CPL

Brandon King's magnificent 89 propels Jamaica Tallawahs to victory as CPL bowls off in St Kitts

By Sports Desk September 01, 2022
Brandon King's magnificent 89 propels Jamaica Tallawahs to victory as CPL bowls off in St Kitts CPL

A new look Jamaica Tallawahs got their 2022 Hero Caribbean Premier League (CPL) campaign off to a winning start with a 47-run victory over the defending champions, St Kitts & Nevis Patriots.

The Patriots won the toss and opted to field first but the decision backfired as a sparkling 89 off 57 balls from Brandon King led the way for the Tallawahs who set an imposing 183-2 from their 20 overs. In reply, the Patriots fell to a sizable defeat losing wickets in regular clusters as the Tallawahs put on an excellent display in the field to back up their performance with the bat.

The Tallawahs had got off to a circumspect start with Duan Jansen bowling a beautiful three-over opening spell. However once Brandon King got into his groove the runs started to flow. He took 14 and 19 runs, respectively, off Akila Dananjaya and Jon Russ Jaggesar to ensure the Tallawahs ended the PowerPlay on 48-0.

Whilst King was timing the ball well, the same could not be said for his opening partner Kennar Lewis. Normally a powerful striker of the ball, Lewis struggled in his time at the crease but had lady luck on his side. Twice he should have been run out but Sherfane Rutherford and Dewald Brevis failed to execute before Andre Fletcher and Jansen also dropped Lewis. Lewis benefitted from those misses to help put on a 100-run partnership with King before he eventually fell for 48 off the bowling of Jaden Carmichael.

That wicket brought Tallawahs captain, Rovman Powell, to the crease and he added a quickfire 30* from 15 balls at the death to ensure the Tallawahs set a match-winning target. Although much like Lewis he benefitted from two dropped catches along the way.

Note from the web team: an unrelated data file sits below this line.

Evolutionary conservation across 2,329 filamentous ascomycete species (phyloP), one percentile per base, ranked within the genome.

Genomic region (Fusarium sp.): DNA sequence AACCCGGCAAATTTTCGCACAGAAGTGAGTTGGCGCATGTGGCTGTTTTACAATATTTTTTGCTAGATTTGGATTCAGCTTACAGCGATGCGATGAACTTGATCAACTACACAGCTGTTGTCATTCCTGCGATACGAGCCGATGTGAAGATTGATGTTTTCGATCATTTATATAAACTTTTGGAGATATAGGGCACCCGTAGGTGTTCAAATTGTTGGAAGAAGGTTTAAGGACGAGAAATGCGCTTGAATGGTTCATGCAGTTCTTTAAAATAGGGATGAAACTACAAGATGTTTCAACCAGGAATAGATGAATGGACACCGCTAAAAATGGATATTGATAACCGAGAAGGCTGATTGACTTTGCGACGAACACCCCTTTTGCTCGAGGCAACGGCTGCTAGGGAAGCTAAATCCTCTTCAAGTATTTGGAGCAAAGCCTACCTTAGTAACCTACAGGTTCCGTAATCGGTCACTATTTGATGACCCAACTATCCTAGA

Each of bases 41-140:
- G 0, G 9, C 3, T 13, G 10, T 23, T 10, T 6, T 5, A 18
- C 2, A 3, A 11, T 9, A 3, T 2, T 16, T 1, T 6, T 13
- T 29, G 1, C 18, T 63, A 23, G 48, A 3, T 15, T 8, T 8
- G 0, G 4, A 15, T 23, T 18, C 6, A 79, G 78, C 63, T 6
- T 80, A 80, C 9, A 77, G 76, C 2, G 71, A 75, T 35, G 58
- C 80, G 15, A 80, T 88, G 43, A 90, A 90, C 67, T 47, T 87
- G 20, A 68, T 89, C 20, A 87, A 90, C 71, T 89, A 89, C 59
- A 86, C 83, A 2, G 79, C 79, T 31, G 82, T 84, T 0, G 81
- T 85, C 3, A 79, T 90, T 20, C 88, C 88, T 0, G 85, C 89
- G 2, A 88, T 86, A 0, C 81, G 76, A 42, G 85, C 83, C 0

The Patriots were never really in the game in their reply as scoreboard pressure told.

Evin Lewis, Dewald Brevis and Darren Bravo all fell inside the first half of the innings which left the Patriots needing 12.5 runs per over.

That proved too steep a mountain to climb, and despite some pyrotechnics from Sherfane Rutherford, it was Nicholson Gordon who stole the show with the ball taking 3-24 to ensure a comfortable victory for the Tallawahs.

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    The two-time champions and joint hosts have won all three of their matches in Group C against Papua New Guinea, Uganda and New Zealand and have already secured a spot in the Super 8.

    A win over Afghanistan in their final Group Stage game at the Daren Sammy Cricket Stadium in St. Lucia on Monday will see them advance as winners of Group C.

    Their opponents also have three wins in as many games and are currently top of the group with a superior net run rate, 4.230 to 2.596.

    West Indies skipper Rovman Powell addressed the media on Sunday ahead of Monday’s encounter.

    “Obviously, it's a top of the table clash. Afghanistan have been playing good T20 cricket and consistent T20 cricket. They have a lot of match winners. So, it's something that we have to come with our best game. As I said before, they're playing good T20 cricket. So, it's an opportunity for us to play against another world class side. Very good practice going into the Super 8 games,” he said.

    The hosts have played their three games in Guyana and Trinidad & Tobago and are looking forward to playing at the Daren Sammy Stadium in St. Lucia, a pitch known as one of the better ones in the region for batting.

    “Yeah, definitely. When we look on the schedule, all the batters were excited to come to St. Lucia. Traditionally, St. Lucia have been a place where batters like to bat. It's also an opportunity for bowlers to bowl good spells here, especially the fast bowlers. We think that St. Lucia offer 60 - 40 in terms of, from a batting perspective, to bowl. And so, if you are a bowler, or if you are a batter, you definitely can get something out of the St. Lucia wicket,” Powell said.

    One major concern for the West Indies has been the form of opener Johnson Charles who has scored 44 runs in three games, so far, with all 44 of those runs coming against Uganda.

    Powell says he expects Charles to come good at some point and is encouraging him to continue to be aggressive at the top of the innings.